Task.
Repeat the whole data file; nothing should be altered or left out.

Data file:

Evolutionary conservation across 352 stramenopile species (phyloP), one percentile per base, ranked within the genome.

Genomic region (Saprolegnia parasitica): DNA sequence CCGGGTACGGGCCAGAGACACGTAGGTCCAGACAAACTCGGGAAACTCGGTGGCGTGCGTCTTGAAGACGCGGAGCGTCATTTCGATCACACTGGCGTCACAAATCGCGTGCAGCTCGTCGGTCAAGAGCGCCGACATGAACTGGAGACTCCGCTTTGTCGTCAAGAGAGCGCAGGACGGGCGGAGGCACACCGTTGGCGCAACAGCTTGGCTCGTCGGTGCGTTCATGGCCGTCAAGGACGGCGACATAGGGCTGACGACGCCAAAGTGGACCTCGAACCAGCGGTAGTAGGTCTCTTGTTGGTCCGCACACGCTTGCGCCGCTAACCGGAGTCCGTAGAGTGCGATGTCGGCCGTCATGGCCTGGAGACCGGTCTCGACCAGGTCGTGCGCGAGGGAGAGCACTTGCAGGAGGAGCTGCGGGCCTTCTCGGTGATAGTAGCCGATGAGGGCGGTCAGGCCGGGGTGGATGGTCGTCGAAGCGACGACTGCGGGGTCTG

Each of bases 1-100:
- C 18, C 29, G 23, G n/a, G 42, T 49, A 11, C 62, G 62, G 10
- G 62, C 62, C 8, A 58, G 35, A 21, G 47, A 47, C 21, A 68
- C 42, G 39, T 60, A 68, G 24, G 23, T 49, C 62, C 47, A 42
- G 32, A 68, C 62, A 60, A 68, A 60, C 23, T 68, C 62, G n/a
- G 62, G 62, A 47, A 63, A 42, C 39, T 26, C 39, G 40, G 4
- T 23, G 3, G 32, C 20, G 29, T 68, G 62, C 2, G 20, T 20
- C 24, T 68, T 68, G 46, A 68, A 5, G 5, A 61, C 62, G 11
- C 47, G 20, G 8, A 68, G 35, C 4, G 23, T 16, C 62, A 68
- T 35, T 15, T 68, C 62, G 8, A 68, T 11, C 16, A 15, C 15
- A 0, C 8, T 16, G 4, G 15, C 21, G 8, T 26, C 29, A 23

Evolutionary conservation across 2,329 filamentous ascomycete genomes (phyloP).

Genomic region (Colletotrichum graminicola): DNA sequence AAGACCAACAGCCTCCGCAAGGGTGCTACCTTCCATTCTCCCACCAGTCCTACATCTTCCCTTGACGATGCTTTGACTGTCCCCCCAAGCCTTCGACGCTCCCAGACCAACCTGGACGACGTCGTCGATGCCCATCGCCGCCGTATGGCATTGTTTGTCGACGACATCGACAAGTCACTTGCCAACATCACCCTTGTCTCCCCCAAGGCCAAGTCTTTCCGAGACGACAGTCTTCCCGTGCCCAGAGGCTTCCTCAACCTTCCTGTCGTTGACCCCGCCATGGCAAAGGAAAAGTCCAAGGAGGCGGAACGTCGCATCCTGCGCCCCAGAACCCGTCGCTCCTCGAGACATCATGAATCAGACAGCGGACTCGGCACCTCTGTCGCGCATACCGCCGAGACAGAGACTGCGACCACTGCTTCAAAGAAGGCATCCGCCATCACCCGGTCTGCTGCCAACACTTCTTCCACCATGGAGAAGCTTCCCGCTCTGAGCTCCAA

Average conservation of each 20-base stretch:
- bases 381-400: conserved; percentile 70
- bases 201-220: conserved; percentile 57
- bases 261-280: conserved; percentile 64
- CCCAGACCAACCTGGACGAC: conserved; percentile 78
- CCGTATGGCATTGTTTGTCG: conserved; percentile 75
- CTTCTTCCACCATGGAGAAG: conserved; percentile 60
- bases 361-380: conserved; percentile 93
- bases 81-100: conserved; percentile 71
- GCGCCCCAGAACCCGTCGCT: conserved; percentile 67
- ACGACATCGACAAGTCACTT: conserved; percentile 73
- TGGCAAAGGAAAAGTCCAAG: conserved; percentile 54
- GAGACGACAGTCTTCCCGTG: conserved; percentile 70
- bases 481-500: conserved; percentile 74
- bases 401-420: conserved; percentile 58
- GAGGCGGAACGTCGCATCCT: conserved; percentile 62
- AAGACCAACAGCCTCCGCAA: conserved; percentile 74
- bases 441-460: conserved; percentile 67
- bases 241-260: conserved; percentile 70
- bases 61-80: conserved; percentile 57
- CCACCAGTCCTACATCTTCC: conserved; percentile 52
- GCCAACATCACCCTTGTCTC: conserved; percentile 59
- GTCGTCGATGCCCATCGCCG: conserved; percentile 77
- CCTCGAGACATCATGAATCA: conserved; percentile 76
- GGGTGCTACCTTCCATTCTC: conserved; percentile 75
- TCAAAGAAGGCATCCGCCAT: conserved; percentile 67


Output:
Evolutionary conservation across 352 stramenopile species (phyloP), one percentile per base, ranked within the genome.

Genomic region (Saprolegnia parasitica): DNA sequence CCGGGTACGGGCCAGAGACACGTAGGTCCAGACAAACTCGGGAAACTCGGTGGCGTGCGTCTTGAAGACGCGGAGCGTCATTTCGATCACACTGGCGTCACAAATCGCGTGCAGCTCGTCGGTCAAGAGCGCCGACATGAACTGGAGACTCCGCTTTGTCGTCAAGAGAGCGCAGGACGGGCGGAGGCACACCGTTGGCGCAACAGCTTGGCTCGTCGGTGCGTTCATGGCCGTCAAGGACGGCGACATAGGGCTGACGACGCCAAAGTGGACCTCGAACCAGCGGTAGTAGGTCTCTTGTTGGTCCGCACACGCTTGCGCCGCTAACCGGAGTCCGTAGAGTGCGATGTCGGCCGTCATGGCCTGGAGACCGGTCTCGACCAGGTCGTGCGCGAGGGAGAGCACTTGCAGGAGGAGCTGCGGGCCTTCTCGGTGATAGTAGCCGATGAGGGCGGTCAGGCCGGGGTGGATGGTCGTCGAAGCGACGACTGCGGGGTCTG

Each of bases 1-100:
- C 18, C 29, G 23, G n/a, G 42, T 49, A 11, C 62, G 62, G 10
- G 62, C 62, C 8, A 58, G 35, A 21, G 47, A 47, C 21, A 68
- C 42, G 39, T 60, A 68, G 24, G 23, T 49, C 62, C 47, A 42
- G 32, A 68, C 62, A 60, A 68, A 60, C 23, T 68, C 62, G n/a
- G 62, G 62, A 47, A 63, A 42, C 39, T 26, C 39, G 40, G 4
- T 23, G 3, G 32, C 20, G 29, T 68, G 62, C 2, G 20, T 20
- C 24, T 68, T 68, G 46, A 68, A 5, G 5, A 61, C 62, G 11
- C 47, G 20, G 8, A 68, G 35, C 4, G 23, T 16, C 62, A 68
- T 35, T 15, T 68, C 62, G 8, A 68, T 11, C 16, A 15, C 15
- A 0, C 8, T 16, G 4, G 15, C 21, G 8, T 26, C 29, A 23

Evolutionary conservation across 2,329 filamentous ascomycete genomes (phyloP).

Genomic region (Colletotrichum graminicola): DNA sequence AAGACCAACAGCCTCCGCAAGGGTGCTACCTTCCATTCTCCCACCAGTCCTACATCTTCCCTTGACGATGCTTTGACTGTCCCCCCAAGCCTTCGACGCTCCCAGACCAACCTGGACGACGTCGTCGATGCCCATCGCCGCCGTATGGCATTGTTTGTCGACGACATCGACAAGTCACTTGCCAACATCACCCTTGTCTCCCCCAAGGCCAAGTCTTTCCGAGACGACAGTCTTCCCGTGCCCAGAGGCTTCCTCAACCTTCCTGTCGTTGACCCCGCCATGGCAAAGGAAAAGTCCAAGGAGGCGGAACGTCGCATCCTGCGCCCCAGAACCCGTCGCTCCTCGAGACATCATGAATCAGACAGCGGACTCGGCACCTCTGTCGCGCATACCGCCGAGACAGAGACTGCGACCACTGCTTCAAAGAAGGCATCCGCCATCACCCGGTCTGCTGCCAACACTTCTTCCACCATGGAGAAGCTTCCCGCTCTGAGCTCCAA

Average conservation of each 20-base stretch:
- bases 381-400: conserved; percentile 70
- bases 201-220: conserved; percentile 57
- bases 261-280: conserved; percentile 64
- CCCAGACCAACCTGGACGAC: conserved; percentile 78
- CCGTATGGCATTGTTTGTCG: conserved; percentile 75
- CTTCTTCCACCATGGAGAAG: conserved; percentile 60
- bases 361-380: conserved; percentile 93
- bases 81-100: conserved; percentile 71
- GCGCCCCAGAACCCGTCGCT: conserved; percentile 67
- ACGACATCGACAAGTCACTT: conserved; percentile 73
- TGGCAAAGGAAAAGTCCAAG: conserved; percentile 54
- GAGACGACAGTCTTCCCGTG: conserved; percentile 70
- bases 481-500: conserved; percentile 74
- bases 401-420: conserved; percentile 58
- GAGGCGGAACGTCGCATCCT: conserved; percentile 62
- AAGACCAACAGCCTCCGCAA: conserved; percentile 74
- bases 441-460: conserved; percentile 67
- bases 241-260: conserved; percentile 70
- bases 61-80: conserved; percentile 57
- CCACCAGTCCTACATCTTCC: conserved; percentile 52
- GCCAACATCACCCTTGTCTC: conserved; percentile 59
- GTCGTCGATGCCCATCGCCG: conserved; percentile 77
- CCTCGAGACATCATGAATCA: conserved; percentile 76
- GGGTGCTACCTTCCATTCTC: conserved; percentile 75
- TCAAAGAAGGCATCCGCCAT: conserved; percentile 67